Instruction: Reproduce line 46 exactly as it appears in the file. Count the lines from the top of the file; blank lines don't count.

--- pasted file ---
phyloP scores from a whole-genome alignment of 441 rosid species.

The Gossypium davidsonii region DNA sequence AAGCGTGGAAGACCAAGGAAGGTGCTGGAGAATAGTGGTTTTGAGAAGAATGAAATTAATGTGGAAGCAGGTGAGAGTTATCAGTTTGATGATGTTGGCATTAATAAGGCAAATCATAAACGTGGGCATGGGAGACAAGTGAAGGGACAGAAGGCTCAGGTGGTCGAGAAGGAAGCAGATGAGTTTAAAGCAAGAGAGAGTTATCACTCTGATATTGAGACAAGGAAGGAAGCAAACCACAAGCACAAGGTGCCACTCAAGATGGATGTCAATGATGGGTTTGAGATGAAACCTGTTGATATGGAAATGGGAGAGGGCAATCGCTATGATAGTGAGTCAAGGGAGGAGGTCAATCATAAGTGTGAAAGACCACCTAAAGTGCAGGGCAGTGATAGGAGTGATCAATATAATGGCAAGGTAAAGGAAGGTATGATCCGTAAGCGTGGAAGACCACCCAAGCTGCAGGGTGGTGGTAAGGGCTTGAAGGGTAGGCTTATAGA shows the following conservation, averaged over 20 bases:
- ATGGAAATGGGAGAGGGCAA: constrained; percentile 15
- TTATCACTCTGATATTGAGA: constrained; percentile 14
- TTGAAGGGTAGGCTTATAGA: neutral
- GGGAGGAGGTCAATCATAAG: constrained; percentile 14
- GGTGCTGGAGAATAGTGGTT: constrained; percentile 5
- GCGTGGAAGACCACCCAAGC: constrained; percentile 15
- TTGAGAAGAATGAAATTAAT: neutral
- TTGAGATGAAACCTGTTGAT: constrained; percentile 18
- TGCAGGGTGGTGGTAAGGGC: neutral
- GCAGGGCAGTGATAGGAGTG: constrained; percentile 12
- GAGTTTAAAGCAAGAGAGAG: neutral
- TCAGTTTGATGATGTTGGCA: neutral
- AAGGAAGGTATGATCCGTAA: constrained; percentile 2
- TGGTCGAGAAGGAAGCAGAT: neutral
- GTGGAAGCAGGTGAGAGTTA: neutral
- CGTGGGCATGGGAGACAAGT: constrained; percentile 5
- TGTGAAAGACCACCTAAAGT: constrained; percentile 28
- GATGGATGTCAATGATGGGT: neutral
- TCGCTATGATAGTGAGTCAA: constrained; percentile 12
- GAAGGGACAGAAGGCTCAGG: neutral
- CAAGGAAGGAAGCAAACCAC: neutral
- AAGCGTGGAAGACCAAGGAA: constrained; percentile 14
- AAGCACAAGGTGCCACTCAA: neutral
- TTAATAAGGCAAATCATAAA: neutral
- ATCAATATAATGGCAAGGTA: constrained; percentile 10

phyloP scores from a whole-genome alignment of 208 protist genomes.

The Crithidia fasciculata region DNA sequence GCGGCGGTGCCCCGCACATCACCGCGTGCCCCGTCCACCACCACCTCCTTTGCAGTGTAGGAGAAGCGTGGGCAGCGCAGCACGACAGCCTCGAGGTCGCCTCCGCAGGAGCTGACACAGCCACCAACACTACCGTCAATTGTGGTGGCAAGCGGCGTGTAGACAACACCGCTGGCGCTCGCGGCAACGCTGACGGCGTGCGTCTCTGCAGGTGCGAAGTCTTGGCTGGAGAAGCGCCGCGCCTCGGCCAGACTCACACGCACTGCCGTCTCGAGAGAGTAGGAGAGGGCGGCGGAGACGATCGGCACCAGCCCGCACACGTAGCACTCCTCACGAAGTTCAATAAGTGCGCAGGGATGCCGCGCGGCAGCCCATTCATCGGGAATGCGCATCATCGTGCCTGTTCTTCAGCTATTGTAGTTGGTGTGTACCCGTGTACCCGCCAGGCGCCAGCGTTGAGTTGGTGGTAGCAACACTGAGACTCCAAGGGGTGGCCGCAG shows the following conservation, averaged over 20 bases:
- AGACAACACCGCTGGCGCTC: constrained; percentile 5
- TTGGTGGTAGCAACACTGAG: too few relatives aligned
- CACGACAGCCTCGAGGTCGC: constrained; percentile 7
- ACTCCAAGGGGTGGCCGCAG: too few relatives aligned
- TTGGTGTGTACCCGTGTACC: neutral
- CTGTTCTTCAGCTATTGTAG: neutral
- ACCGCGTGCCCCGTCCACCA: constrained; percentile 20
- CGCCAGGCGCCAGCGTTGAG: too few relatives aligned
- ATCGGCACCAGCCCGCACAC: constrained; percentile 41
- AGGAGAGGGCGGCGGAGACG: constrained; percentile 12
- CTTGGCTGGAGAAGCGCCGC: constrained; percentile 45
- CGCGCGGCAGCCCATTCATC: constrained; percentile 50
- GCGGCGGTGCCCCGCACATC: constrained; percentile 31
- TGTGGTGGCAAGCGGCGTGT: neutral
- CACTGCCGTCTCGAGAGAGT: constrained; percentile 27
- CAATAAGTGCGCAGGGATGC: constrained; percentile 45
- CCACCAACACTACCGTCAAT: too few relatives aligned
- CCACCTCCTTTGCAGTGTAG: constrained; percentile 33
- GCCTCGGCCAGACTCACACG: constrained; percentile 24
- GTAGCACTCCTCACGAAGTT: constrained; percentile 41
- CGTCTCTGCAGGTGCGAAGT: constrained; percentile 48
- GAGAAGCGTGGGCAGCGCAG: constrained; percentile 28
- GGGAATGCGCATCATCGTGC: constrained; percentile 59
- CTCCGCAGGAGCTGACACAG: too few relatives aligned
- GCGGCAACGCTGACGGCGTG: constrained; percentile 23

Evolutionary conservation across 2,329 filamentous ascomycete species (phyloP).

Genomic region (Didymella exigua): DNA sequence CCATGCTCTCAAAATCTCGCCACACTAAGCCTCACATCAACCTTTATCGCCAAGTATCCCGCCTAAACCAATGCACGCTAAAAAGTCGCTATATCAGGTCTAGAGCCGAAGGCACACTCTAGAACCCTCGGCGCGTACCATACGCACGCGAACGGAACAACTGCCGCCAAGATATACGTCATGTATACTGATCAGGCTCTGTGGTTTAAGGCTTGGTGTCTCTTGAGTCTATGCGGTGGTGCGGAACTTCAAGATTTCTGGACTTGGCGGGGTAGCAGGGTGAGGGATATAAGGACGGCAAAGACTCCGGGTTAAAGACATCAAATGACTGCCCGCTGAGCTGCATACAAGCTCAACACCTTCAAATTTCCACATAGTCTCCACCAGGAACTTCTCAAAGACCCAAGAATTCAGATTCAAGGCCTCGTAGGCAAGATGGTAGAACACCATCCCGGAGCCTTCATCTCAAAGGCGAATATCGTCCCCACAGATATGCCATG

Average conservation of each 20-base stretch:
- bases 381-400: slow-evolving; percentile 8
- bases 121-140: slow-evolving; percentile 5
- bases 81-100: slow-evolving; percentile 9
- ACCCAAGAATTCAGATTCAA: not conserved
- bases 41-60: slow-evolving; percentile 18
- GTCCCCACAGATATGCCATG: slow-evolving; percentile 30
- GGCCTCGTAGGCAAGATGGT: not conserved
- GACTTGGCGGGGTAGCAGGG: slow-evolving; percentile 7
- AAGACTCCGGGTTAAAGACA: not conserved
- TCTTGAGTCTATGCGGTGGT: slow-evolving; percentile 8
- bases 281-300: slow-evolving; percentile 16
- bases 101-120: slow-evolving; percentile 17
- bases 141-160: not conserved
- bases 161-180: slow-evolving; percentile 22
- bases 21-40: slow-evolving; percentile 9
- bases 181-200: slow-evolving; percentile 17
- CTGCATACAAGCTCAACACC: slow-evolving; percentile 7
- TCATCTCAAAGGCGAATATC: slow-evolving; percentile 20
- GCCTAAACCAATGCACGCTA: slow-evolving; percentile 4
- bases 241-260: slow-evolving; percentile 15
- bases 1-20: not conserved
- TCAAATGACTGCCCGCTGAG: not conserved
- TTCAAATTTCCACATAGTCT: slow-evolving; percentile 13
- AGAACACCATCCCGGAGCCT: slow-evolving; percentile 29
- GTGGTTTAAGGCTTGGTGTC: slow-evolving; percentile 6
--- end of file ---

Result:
- CCACCAACACTACCGTCAAT: too few relatives aligned